Miami Heat Playoff Primer: The Dwyane Wade and Hassan Whiteside Conundrum

Insight4 years ago8 min readChristian Hernandez

Oh hey! It’s been a while since I’ve opened up Word and let the thoughts fly, but the Heat are about to enter the playoffs and it warrants some words.

It’s been a hell of a ride for Miami this season filled with growth (Josh Richardson and Justise Winslow), disappointment (Dion Waiters), shock (Kelly Olynyk), and intrigue (Bam Adebayo).

The team has also dealt with another season of overwhelming injuries, with nobody being impacted more by it than Hassan Whiteside. But I’ll get deeper into that later.

If you’ve read my stuff in the past, you know my style. I’m gonna deep dive into every possible credible stat I can find to create a story line with backbone. I watch the games with my eyes, and I let them tell me what the story isut since my eyes love to deceive me (even AFTER I got Lasik), I use stats to reinforce what I see or possibly walk me back out of my perceived conclusions.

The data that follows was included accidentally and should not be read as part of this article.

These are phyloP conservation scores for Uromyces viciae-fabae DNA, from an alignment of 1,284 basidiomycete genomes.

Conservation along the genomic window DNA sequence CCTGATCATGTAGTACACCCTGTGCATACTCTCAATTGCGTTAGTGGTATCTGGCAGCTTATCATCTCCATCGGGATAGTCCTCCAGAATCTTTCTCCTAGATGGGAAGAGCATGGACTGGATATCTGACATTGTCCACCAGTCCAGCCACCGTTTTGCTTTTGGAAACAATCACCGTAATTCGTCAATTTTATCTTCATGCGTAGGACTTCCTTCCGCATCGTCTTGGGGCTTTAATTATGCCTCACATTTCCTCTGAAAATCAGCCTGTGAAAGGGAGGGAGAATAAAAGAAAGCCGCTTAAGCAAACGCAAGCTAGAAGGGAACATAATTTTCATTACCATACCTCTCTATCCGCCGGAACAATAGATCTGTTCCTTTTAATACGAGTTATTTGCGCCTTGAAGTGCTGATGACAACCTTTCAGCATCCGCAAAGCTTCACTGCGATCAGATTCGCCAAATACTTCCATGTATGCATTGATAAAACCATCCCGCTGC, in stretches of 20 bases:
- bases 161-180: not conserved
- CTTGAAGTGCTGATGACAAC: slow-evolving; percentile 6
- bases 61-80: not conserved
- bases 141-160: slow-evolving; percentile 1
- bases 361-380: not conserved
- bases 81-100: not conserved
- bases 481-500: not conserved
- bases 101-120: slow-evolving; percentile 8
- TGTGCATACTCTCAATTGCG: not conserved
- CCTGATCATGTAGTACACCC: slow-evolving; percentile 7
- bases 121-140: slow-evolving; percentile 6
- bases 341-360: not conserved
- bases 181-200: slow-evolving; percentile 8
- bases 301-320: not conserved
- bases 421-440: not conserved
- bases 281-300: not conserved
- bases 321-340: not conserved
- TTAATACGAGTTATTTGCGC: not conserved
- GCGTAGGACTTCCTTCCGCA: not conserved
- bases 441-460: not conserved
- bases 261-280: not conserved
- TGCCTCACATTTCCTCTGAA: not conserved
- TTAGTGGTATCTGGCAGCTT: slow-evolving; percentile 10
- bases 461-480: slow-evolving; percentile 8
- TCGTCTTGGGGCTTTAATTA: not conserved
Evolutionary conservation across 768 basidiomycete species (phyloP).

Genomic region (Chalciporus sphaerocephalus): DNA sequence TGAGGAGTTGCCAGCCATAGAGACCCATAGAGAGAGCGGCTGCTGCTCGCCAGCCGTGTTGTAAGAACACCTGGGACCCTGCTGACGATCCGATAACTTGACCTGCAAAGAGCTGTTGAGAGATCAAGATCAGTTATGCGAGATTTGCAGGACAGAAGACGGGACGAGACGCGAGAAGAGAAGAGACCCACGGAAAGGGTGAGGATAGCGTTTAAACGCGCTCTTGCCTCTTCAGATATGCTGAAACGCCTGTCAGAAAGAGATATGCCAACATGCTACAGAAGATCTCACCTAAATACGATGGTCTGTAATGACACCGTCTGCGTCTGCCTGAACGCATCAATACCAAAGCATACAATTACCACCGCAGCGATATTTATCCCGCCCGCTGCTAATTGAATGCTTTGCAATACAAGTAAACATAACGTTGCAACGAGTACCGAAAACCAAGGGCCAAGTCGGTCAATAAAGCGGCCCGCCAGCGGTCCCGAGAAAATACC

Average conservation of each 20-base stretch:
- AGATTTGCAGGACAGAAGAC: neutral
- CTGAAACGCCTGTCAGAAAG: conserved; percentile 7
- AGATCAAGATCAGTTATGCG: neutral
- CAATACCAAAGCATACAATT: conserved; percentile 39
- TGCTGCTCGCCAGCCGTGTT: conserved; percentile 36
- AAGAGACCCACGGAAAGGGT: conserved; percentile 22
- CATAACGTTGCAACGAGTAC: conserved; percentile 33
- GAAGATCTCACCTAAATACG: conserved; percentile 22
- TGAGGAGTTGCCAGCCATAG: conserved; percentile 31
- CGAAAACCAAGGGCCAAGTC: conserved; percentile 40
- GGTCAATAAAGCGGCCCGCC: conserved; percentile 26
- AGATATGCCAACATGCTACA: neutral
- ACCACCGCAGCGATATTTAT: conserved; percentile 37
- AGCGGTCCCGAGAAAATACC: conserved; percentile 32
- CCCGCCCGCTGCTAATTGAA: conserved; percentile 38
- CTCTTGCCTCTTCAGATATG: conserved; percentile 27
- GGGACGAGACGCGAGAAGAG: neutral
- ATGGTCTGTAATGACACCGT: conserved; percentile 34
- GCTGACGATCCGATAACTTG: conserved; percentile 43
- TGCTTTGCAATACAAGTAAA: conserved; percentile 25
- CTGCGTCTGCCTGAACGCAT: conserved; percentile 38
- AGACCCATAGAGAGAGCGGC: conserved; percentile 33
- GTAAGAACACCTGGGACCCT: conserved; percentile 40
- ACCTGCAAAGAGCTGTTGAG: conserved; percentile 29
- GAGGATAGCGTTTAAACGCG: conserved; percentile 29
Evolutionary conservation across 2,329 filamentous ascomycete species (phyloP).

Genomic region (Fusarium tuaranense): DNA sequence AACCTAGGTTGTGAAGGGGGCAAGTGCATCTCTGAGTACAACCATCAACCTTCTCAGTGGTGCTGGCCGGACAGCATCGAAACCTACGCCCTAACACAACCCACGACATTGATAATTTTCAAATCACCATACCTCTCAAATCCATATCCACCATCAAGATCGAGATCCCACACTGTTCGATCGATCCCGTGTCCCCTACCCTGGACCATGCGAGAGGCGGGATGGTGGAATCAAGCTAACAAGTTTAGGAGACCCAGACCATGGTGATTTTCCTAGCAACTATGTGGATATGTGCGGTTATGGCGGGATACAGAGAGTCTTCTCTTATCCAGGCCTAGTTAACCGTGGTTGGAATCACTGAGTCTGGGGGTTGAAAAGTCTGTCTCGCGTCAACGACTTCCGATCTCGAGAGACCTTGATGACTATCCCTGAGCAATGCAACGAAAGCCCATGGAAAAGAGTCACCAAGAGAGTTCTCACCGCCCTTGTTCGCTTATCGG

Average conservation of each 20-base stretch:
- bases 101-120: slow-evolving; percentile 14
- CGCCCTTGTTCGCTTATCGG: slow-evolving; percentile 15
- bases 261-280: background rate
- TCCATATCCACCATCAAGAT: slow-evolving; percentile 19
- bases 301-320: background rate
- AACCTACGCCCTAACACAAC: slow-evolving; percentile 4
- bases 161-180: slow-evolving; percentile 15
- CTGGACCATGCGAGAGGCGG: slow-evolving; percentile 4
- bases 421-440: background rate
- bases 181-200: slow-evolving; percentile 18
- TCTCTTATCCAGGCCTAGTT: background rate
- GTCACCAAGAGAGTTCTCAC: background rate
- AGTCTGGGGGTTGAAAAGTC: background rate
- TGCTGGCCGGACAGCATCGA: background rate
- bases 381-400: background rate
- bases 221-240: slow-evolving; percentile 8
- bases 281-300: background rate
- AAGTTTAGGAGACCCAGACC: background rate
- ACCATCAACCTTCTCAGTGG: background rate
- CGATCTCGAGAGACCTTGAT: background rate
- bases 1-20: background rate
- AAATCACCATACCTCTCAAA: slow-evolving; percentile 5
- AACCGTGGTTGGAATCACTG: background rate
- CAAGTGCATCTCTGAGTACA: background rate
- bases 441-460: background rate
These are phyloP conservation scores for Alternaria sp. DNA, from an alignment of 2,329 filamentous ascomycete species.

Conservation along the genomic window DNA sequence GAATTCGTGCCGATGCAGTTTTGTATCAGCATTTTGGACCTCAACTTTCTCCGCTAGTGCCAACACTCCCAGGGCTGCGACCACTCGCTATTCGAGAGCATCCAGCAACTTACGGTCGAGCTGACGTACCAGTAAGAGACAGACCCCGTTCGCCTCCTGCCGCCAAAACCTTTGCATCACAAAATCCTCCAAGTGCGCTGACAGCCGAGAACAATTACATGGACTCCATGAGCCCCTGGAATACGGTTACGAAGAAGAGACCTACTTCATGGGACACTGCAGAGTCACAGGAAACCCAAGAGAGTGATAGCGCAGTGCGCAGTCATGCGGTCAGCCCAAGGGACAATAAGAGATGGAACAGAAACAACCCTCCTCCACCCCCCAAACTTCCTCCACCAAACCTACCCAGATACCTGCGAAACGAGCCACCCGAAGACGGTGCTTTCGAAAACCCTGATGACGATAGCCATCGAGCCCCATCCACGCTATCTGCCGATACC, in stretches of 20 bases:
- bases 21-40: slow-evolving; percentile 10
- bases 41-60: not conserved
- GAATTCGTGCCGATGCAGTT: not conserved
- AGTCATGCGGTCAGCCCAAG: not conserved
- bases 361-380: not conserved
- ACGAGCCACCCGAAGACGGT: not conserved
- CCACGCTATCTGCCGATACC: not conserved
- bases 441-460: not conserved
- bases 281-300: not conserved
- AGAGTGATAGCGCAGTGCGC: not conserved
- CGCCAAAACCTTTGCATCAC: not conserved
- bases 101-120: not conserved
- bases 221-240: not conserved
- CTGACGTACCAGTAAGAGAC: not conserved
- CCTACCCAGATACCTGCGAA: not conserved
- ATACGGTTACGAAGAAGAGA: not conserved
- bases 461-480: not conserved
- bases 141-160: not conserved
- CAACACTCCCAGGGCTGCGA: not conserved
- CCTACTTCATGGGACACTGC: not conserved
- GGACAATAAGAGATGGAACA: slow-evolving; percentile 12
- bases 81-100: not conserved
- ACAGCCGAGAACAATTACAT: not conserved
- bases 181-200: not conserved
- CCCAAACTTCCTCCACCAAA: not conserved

Anywhooooo, lets get right into this thing.  My purpose right here, right now, in this beautiful article that is flowing through my fingers is to try to predict what the major issues facing this Heat team going into their first round matchup, regardless of who that might be since the final seeding is going down to the final night of the season.

This Heat team is almost impossible to read sometimes. One night they will come out and give the best teams in the league absolute fits, and some nights they will get run out of the building by the hapless teams from New York City.

There are two main factors here that I believe influence the Heat’s lack of predictability and consistency: the ever-present injury bug and Spoelstra’s habit of riding the hot hands, which leads to inconsistent rotations, especially in the second half of games.

While any Thibodeau led team will always be an anomaly in terms of most used lineups, here are the minutes for the most lineups from the best teams in the league:

Celtics – 354

Cavaliers – 354 (weird)

Warriors – 414

Rockets – 255

Raptors – 785

76ers – 600

Continuity is clearly a problem. However, that’s kind of what you get when you have a roster filled with a bunch of players that are all average to above average without a clear dominant star. Which then leads to the issue of how do you figure out which lineups you should maximize in the playoffs when you have such small samples among your five-man rotations?

Heat most used lineups

I think the best way to attack this conundrum is by focusing on the two players that probably require particular lineups to be successful: Hassan Whiteside and Dwyane Wade.